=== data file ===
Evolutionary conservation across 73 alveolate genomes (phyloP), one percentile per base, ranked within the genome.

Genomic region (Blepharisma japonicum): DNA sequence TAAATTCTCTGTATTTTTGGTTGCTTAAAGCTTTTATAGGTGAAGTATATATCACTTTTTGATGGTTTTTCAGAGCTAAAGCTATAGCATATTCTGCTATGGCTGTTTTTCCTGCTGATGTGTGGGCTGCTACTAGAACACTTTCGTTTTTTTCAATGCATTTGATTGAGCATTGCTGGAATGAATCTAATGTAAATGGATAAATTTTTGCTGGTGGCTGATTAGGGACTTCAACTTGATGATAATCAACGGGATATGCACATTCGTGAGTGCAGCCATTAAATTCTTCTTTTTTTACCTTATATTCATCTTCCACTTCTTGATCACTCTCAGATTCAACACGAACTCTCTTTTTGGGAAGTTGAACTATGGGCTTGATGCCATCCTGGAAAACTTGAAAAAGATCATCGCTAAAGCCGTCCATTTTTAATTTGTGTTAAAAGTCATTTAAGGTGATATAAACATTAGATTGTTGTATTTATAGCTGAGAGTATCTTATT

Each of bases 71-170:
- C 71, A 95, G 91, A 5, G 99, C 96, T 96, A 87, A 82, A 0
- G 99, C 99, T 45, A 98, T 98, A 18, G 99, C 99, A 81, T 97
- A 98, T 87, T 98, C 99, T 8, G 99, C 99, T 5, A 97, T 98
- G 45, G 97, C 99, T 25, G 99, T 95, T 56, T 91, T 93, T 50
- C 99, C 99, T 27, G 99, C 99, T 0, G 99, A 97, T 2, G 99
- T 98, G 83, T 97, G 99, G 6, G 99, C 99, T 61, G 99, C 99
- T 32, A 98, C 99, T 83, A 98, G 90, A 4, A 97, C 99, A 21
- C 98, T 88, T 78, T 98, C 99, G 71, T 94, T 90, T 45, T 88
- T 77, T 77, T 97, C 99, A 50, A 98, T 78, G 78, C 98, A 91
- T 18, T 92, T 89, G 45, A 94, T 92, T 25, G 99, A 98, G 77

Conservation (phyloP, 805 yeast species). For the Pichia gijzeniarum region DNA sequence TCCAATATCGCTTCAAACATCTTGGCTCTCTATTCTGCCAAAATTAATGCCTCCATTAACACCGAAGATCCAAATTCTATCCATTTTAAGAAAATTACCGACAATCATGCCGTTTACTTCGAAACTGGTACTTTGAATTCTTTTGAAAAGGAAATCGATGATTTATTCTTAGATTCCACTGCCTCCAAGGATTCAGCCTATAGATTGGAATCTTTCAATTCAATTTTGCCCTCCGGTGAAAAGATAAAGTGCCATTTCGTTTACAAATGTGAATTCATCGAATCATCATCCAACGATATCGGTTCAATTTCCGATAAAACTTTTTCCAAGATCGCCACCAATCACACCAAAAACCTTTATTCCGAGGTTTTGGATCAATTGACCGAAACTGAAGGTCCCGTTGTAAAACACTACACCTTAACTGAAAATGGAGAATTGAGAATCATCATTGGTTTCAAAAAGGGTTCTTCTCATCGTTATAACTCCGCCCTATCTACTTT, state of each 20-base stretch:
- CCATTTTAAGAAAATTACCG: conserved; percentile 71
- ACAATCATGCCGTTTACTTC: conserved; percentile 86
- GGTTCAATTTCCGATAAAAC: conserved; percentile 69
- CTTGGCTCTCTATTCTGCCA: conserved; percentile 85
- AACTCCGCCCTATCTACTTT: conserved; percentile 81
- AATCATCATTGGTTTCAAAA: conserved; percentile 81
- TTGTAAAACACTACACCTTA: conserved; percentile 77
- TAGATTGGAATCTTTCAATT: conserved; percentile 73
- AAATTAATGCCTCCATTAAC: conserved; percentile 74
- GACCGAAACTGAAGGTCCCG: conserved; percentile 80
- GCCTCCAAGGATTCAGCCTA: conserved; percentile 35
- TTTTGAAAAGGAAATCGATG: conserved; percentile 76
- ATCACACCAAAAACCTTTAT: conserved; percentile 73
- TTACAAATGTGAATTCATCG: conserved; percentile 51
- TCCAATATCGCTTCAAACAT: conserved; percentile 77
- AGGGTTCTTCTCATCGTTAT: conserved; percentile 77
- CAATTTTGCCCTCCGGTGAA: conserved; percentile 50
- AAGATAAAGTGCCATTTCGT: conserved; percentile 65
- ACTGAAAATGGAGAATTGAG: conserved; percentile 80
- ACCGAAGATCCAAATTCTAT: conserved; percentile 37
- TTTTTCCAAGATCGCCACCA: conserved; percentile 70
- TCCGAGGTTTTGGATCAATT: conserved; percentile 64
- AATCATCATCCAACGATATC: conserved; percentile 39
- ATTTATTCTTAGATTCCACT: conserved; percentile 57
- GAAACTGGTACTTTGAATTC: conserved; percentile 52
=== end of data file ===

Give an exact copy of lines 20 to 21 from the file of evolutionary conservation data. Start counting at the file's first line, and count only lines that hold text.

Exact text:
- AATCATCATTGGTTTCAAAA: conserved; percentile 81
- TTGTAAAACACTACACCTTA: conserved; percentile 77